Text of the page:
Nuts About The Game: The undisputed home of soccer. There’s no domestic league on planet Earth that can match the reach, popularity and influence of England’s top division, and the women’s league is now attempting to replicate that success. The passion for the sport around Great Britain sees stadiums take on the qualities of a cathedral — fans go to these places for worship, not just to take in a game of soccer.
A Nuts Fact: Peanuts are a staple of “pub grub” up and down the country. Nothing pairs better.
Nuts About The Game: Despite the country’s modest size and population, the Netherlands is a hotbed of soccer excellence in both action and thought. On the pitch, the “Brilliant Orange” have reached the finals of both the men’s and women’s biggest tournaments, while the women became champions of Europe in 2017. Off the pitch, many legendary Dutch managers and soccer minds have been championed for their ground-breaking thinking in tactics and coaching philosophy.
A Nuts Fact: Because of the vast reach of the Dutch colonial empire, peanuts — particularly from Indonesia — have long been a staple of the nation’s collective munchies.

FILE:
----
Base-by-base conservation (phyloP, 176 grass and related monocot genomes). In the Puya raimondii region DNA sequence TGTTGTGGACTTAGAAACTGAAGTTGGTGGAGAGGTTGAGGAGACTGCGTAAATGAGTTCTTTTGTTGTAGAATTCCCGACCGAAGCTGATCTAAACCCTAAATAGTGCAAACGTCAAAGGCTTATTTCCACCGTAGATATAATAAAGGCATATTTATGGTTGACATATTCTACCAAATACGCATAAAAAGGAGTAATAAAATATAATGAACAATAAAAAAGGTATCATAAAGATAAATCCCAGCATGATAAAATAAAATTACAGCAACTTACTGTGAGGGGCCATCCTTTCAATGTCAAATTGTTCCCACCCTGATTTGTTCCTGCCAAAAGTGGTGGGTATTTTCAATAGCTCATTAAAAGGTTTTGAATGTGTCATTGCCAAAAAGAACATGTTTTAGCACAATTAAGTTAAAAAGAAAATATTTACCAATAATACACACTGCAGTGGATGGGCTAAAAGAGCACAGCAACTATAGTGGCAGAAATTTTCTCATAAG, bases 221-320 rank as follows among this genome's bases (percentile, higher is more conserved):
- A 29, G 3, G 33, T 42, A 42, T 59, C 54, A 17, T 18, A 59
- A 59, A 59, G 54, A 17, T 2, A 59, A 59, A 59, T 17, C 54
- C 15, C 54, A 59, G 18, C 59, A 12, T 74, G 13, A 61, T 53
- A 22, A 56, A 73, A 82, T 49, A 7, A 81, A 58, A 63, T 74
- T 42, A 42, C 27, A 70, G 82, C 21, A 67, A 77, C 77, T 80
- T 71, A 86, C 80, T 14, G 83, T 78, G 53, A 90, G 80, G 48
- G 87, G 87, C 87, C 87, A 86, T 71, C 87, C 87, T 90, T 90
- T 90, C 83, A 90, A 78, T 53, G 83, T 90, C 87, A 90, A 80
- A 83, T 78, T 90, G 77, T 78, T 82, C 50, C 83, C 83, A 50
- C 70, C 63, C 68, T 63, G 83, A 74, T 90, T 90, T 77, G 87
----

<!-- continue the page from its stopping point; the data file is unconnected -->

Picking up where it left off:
Nuts About The Game: With roots going back to the 1870s, soccer is the most popular sport in Sweden. The nation frequently punches above its weight at the international level, reaching the men’s world final in 1958 and winning third-place in 1994. The women have had even more success of late, taking home second in Rio de Janeiro before finishing third at the last world championship.
A Nuts Fact: “Jordnöt” is how you say “peanut” in Swedish.
Nuts About The Game: Few nations in world soccer are on the come up quite like Canada. Hosting 2015’s biggest international tournament (and reaching the quarterfinals) created an explosion for the women’s game, while there’s also been an impressive youth movement with professional teams in Vancouver, Toronto and Montreal leading the charge.
There are actually more registered soccer players than hockey players in Canada, so the growth trend is set to continue far into the future.
A Nuts Fact: There are two peanut farmers in Canada, and the largest is situated in Vittoria, a tiny hamlet in Southern Ontario that doubles as “the peanut capital of Canada.”
Nuts About The Game: With the best women’s team on the planet, an emerging men’s squad and domestic leagues that are constantly growing and attracting increased interest around the globe, it’s safe to say that soccer has established itself as an American pastime.